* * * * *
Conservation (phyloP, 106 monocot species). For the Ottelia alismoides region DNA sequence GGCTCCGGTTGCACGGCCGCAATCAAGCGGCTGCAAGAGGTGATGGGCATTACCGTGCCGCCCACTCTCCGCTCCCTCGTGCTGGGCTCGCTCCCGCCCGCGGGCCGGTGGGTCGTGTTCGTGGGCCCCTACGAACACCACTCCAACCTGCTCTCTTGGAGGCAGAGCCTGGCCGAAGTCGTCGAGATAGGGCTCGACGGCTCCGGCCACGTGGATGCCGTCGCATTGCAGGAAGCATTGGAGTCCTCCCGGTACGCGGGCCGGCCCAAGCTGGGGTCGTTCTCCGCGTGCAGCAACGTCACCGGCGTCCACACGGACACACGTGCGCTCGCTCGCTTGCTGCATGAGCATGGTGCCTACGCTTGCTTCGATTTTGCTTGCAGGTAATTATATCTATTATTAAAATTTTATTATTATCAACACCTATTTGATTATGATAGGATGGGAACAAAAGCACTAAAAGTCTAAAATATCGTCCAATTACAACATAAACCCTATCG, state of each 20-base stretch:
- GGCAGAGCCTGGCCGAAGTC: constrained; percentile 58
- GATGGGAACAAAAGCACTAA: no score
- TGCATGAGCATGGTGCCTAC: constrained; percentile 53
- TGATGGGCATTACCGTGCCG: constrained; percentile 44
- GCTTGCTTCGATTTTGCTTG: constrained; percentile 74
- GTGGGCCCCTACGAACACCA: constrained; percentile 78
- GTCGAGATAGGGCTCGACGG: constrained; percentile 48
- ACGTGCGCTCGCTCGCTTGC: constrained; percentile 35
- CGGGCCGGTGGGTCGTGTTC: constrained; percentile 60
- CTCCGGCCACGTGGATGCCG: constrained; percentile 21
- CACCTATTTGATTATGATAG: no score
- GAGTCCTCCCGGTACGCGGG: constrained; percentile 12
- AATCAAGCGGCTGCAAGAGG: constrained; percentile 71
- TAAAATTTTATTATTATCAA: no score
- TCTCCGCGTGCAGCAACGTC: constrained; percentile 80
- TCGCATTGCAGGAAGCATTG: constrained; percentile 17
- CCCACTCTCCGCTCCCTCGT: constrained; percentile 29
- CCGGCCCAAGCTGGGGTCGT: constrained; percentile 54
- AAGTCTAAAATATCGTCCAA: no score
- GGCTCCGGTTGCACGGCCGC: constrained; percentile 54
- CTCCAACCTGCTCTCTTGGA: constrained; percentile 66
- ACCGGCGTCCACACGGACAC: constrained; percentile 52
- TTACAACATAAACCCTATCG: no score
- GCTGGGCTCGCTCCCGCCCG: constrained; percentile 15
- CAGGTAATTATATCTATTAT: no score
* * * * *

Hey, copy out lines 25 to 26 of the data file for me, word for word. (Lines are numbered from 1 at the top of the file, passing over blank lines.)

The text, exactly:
- GCTGGGCTCGCTCCCGCCCG: constrained; percentile 15
- CAGGTAATTATATCTATTAT: no score